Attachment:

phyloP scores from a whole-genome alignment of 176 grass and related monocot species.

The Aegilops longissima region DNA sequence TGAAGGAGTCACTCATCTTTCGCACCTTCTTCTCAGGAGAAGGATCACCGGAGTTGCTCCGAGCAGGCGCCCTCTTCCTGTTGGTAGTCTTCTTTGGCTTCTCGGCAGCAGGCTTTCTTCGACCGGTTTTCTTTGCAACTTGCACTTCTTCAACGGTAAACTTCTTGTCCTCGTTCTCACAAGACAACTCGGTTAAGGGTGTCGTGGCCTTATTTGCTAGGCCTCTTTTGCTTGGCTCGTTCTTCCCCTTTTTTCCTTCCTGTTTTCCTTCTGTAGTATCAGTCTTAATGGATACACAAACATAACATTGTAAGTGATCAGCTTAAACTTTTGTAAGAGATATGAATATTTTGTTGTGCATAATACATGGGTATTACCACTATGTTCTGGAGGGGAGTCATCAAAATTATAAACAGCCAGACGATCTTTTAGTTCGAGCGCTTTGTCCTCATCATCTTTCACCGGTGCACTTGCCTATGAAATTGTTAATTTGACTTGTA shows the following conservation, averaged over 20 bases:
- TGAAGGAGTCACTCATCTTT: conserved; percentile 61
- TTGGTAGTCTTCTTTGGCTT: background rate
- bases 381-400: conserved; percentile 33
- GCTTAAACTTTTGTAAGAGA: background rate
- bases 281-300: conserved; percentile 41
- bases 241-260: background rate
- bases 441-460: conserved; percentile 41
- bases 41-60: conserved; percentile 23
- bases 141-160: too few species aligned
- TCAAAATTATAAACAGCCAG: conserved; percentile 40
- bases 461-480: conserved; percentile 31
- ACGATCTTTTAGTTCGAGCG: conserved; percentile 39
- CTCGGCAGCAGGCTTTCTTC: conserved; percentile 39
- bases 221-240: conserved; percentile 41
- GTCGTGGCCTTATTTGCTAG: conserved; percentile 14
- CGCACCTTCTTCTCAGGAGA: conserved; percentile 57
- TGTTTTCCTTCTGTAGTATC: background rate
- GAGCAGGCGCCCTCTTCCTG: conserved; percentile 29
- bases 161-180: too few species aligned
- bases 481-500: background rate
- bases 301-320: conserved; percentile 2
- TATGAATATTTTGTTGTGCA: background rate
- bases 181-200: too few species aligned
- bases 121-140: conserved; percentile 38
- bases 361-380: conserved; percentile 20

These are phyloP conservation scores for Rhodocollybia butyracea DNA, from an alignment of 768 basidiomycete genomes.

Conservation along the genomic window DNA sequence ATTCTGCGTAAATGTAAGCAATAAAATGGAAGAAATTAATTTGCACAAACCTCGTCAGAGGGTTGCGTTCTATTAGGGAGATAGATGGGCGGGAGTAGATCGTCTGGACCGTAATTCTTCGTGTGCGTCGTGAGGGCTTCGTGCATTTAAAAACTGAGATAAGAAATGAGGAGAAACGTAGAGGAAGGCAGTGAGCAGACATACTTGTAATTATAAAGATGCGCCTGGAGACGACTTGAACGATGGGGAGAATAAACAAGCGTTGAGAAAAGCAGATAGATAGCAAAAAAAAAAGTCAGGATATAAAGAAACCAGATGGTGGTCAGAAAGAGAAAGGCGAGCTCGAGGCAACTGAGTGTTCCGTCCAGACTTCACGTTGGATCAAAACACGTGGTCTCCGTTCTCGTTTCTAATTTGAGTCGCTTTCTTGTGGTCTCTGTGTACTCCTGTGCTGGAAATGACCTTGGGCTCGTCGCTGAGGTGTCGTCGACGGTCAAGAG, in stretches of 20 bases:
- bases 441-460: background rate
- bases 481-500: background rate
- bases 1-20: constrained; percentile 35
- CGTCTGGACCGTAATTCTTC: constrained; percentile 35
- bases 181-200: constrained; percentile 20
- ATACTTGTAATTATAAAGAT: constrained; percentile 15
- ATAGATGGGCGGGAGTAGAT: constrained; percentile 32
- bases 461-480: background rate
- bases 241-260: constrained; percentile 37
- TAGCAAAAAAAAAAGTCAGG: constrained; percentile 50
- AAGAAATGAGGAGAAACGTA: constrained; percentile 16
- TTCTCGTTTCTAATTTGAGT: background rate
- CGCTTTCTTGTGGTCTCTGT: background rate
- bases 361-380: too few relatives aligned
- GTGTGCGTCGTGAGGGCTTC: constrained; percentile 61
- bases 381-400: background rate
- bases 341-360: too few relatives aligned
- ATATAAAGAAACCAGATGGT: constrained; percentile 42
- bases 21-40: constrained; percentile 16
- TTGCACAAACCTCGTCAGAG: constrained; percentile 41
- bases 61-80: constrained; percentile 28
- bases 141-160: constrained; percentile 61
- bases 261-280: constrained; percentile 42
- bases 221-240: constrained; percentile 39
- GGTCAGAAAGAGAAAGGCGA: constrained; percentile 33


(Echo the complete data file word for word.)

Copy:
phyloP scores from a whole-genome alignment of 176 grass and related monocot species.

The Aegilops longissima region DNA sequence TGAAGGAGTCACTCATCTTTCGCACCTTCTTCTCAGGAGAAGGATCACCGGAGTTGCTCCGAGCAGGCGCCCTCTTCCTGTTGGTAGTCTTCTTTGGCTTCTCGGCAGCAGGCTTTCTTCGACCGGTTTTCTTTGCAACTTGCACTTCTTCAACGGTAAACTTCTTGTCCTCGTTCTCACAAGACAACTCGGTTAAGGGTGTCGTGGCCTTATTTGCTAGGCCTCTTTTGCTTGGCTCGTTCTTCCCCTTTTTTCCTTCCTGTTTTCCTTCTGTAGTATCAGTCTTAATGGATACACAAACATAACATTGTAAGTGATCAGCTTAAACTTTTGTAAGAGATATGAATATTTTGTTGTGCATAATACATGGGTATTACCACTATGTTCTGGAGGGGAGTCATCAAAATTATAAACAGCCAGACGATCTTTTAGTTCGAGCGCTTTGTCCTCATCATCTTTCACCGGTGCACTTGCCTATGAAATTGTTAATTTGACTTGTA shows the following conservation, averaged over 20 bases:
- TGAAGGAGTCACTCATCTTT: conserved; percentile 61
- TTGGTAGTCTTCTTTGGCTT: background rate
- bases 381-400: conserved; percentile 33
- GCTTAAACTTTTGTAAGAGA: background rate
- bases 281-300: conserved; percentile 41
- bases 241-260: background rate
- bases 441-460: conserved; percentile 41
- bases 41-60: conserved; percentile 23
- bases 141-160: too few species aligned
- TCAAAATTATAAACAGCCAG: conserved; percentile 40
- bases 461-480: conserved; percentile 31
- ACGATCTTTTAGTTCGAGCG: conserved; percentile 39
- CTCGGCAGCAGGCTTTCTTC: conserved; percentile 39
- bases 221-240: conserved; percentile 41
- GTCGTGGCCTTATTTGCTAG: conserved; percentile 14
- CGCACCTTCTTCTCAGGAGA: conserved; percentile 57
- TGTTTTCCTTCTGTAGTATC: background rate
- GAGCAGGCGCCCTCTTCCTG: conserved; percentile 29
- bases 161-180: too few species aligned
- bases 481-500: background rate
- bases 301-320: conserved; percentile 2
- TATGAATATTTTGTTGTGCA: background rate
- bases 181-200: too few species aligned
- bases 121-140: conserved; percentile 38
- bases 361-380: conserved; percentile 20

These are phyloP conservation scores for Rhodocollybia butyracea DNA, from an alignment of 768 basidiomycete genomes.

Conservation along the genomic window DNA sequence ATTCTGCGTAAATGTAAGCAATAAAATGGAAGAAATTAATTTGCACAAACCTCGTCAGAGGGTTGCGTTCTATTAGGGAGATAGATGGGCGGGAGTAGATCGTCTGGACCGTAATTCTTCGTGTGCGTCGTGAGGGCTTCGTGCATTTAAAAACTGAGATAAGAAATGAGGAGAAACGTAGAGGAAGGCAGTGAGCAGACATACTTGTAATTATAAAGATGCGCCTGGAGACGACTTGAACGATGGGGAGAATAAACAAGCGTTGAGAAAAGCAGATAGATAGCAAAAAAAAAAGTCAGGATATAAAGAAACCAGATGGTGGTCAGAAAGAGAAAGGCGAGCTCGAGGCAACTGAGTGTTCCGTCCAGACTTCACGTTGGATCAAAACACGTGGTCTCCGTTCTCGTTTCTAATTTGAGTCGCTTTCTTGTGGTCTCTGTGTACTCCTGTGCTGGAAATGACCTTGGGCTCGTCGCTGAGGTGTCGTCGACGGTCAAGAG, in stretches of 20 bases:
- bases 441-460: background rate
- bases 481-500: background rate
- bases 1-20: constrained; percentile 35
- CGTCTGGACCGTAATTCTTC: constrained; percentile 35
- bases 181-200: constrained; percentile 20
- ATACTTGTAATTATAAAGAT: constrained; percentile 15
- ATAGATGGGCGGGAGTAGAT: constrained; percentile 32
- bases 461-480: background rate
- bases 241-260: constrained; percentile 37
- TAGCAAAAAAAAAAGTCAGG: constrained; percentile 50
- AAGAAATGAGGAGAAACGTA: constrained; percentile 16
- TTCTCGTTTCTAATTTGAGT: background rate
- CGCTTTCTTGTGGTCTCTGT: background rate
- bases 361-380: too few relatives aligned
- GTGTGCGTCGTGAGGGCTTC: constrained; percentile 61
- bases 381-400: background rate
- bases 341-360: too few relatives aligned
- ATATAAAGAAACCAGATGGT: constrained; percentile 42
- bases 21-40: constrained; percentile 16
- TTGCACAAACCTCGTCAGAG: constrained; percentile 41
- bases 61-80: constrained; percentile 28
- bases 141-160: constrained; percentile 61
- bases 261-280: constrained; percentile 42
- bases 221-240: constrained; percentile 39
- GGTCAGAAAGAGAAAGGCGA: constrained; percentile 33